The lymph nodes are generally removed during this surgery so that doctors can determine if the cancer has spread to other parts of the body or not.
Women who opt for this procedure generally have a cancerous tumour in their breast which is 5cm in diameter or even less. Their breasts should have enough tissue, so that the appearance is not much altered if a bit of the tissue is removed. They should also have medical approval to undergo this surgery and radiation after.
Lumpectomy may not be suitable for you if you have scleroderma. This is a condition that makes the skin and tissues hard. This condition will make recovery after the surgery difficult.
Those who have systemic lupus erythematosus are also ineligible for the procedure. It is a chronic inflammatory condition that can worsen with radiation.
Women who have 2 or more than 2 tumours in different parts of their breasts should opt for a mastectomy instead of this procedure.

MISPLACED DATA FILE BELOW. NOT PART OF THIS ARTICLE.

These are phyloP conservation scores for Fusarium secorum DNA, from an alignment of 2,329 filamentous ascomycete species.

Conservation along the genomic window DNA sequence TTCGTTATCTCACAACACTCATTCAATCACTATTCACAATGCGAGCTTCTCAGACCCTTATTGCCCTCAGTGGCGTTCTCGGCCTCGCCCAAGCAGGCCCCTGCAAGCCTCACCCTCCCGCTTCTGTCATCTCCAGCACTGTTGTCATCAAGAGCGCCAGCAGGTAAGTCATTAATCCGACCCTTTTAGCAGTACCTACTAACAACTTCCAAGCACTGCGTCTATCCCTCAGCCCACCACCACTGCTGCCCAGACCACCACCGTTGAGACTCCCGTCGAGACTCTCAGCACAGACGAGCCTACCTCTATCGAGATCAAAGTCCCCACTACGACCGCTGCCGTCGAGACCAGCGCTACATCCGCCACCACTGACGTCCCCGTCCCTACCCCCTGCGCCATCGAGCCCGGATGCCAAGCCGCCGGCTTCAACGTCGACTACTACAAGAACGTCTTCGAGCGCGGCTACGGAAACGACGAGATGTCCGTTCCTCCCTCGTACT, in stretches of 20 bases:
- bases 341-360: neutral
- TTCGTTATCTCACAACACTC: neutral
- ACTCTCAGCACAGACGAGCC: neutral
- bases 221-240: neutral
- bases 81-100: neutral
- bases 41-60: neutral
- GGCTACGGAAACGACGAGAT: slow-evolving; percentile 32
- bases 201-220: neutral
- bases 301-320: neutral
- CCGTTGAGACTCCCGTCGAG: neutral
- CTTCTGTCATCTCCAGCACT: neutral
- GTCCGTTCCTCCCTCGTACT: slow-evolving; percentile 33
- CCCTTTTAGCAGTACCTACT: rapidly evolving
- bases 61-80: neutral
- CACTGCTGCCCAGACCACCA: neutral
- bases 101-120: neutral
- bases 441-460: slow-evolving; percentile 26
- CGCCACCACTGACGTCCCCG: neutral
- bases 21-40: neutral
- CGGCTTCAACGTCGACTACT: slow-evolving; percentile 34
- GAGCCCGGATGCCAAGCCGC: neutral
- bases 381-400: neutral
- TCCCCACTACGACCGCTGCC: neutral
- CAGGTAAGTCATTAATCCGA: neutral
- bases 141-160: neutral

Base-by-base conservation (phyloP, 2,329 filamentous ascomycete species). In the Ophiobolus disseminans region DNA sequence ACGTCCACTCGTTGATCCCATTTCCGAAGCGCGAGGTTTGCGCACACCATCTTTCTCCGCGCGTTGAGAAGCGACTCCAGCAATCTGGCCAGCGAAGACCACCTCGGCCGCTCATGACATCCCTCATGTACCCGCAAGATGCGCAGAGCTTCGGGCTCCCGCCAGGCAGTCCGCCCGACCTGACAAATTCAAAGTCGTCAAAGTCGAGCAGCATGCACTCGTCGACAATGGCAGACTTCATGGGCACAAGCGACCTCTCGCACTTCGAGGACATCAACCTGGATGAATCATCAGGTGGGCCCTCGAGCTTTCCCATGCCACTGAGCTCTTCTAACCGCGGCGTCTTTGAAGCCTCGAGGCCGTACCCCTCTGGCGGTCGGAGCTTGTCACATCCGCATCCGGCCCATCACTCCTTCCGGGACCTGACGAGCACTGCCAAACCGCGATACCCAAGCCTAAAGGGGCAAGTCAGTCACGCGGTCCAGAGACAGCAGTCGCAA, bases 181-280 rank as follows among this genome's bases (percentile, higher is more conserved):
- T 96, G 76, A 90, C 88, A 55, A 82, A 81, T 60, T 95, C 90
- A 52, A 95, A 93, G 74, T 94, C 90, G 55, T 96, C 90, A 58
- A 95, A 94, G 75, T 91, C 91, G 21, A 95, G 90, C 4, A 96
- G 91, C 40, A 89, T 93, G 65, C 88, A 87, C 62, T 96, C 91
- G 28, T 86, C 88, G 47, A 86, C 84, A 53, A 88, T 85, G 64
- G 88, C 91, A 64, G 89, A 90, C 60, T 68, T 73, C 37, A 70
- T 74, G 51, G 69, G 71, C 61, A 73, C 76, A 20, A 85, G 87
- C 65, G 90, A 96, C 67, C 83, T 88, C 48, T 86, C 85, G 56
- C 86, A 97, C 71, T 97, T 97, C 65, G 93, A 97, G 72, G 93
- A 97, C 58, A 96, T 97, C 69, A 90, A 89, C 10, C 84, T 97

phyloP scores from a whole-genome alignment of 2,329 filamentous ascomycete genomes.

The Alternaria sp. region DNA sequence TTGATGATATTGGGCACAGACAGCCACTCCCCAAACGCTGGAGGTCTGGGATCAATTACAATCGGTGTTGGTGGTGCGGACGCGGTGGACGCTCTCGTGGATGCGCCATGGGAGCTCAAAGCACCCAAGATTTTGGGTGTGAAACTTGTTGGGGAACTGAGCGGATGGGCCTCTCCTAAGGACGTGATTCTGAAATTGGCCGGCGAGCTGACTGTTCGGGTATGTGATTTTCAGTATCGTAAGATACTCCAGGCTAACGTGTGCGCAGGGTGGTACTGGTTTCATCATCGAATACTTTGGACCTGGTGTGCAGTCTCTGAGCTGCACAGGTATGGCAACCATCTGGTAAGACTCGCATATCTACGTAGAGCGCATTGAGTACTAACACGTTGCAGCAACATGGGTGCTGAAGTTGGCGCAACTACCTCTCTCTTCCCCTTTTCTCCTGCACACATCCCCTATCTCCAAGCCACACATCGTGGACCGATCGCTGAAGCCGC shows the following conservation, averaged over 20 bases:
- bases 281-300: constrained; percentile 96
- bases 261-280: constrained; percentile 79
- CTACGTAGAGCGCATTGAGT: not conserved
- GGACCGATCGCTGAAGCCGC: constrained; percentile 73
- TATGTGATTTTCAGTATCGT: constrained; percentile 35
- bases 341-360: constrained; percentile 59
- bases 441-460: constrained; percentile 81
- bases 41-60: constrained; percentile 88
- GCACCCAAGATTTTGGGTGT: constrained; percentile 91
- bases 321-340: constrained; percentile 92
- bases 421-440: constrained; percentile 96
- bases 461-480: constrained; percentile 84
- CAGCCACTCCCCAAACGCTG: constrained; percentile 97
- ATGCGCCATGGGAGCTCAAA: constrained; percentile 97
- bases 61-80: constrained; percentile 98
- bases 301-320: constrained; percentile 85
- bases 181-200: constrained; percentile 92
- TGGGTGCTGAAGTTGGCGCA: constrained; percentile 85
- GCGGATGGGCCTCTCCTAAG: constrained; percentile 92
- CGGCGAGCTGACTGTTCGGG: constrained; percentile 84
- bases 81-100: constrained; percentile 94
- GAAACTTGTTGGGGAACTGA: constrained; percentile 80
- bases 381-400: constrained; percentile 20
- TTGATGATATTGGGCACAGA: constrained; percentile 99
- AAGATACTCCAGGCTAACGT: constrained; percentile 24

If a patient has already had breast radiation treatment in the past years, lumpectomy is not an option for them. The radiation treatment after the procedure will prove to be very risky.
If a patient has a large tumour and extremely small breasts, a mastectomy makes more sense.
Some side effects of the surgery include- bleeding and infection in the area the incision was made, pain, tenderness or soreness of the breasts, temporary swelling, hard tissue formation at the site of surgery and change in the shape of the breast.
Once the procedure is done the patient is shifted to the recovery room, where the blood pressure, breathing and pulse is monitored for some time. Very often patients also have lumpectomy as an outpatient procedure and are released once they gain consciousness.
Post surgery some pain and soreness in the operated area should be expected. A patient should get plenty of rest and take her medicine on time. Take a sponge bath until the stiches and bandages are removed by the doctor. Wear a bra that offers good support and start with arm exercises as instructed by the doctor.
After the surgery you will feel soreness for about 3-4 days. The bruising will take about 3-6 months to heal. Patients are generally allowed to resume day to day activities after 1-3 weeks of the surgery.
The procedure In India costs around 3,000 U.S $
If the tumour and surrounding tissue is properly removed, the results are quite permanent. If not the cancer may reappear.
The procedure in the U.S costs about 15,000 $ while in India it costs about 3,000 $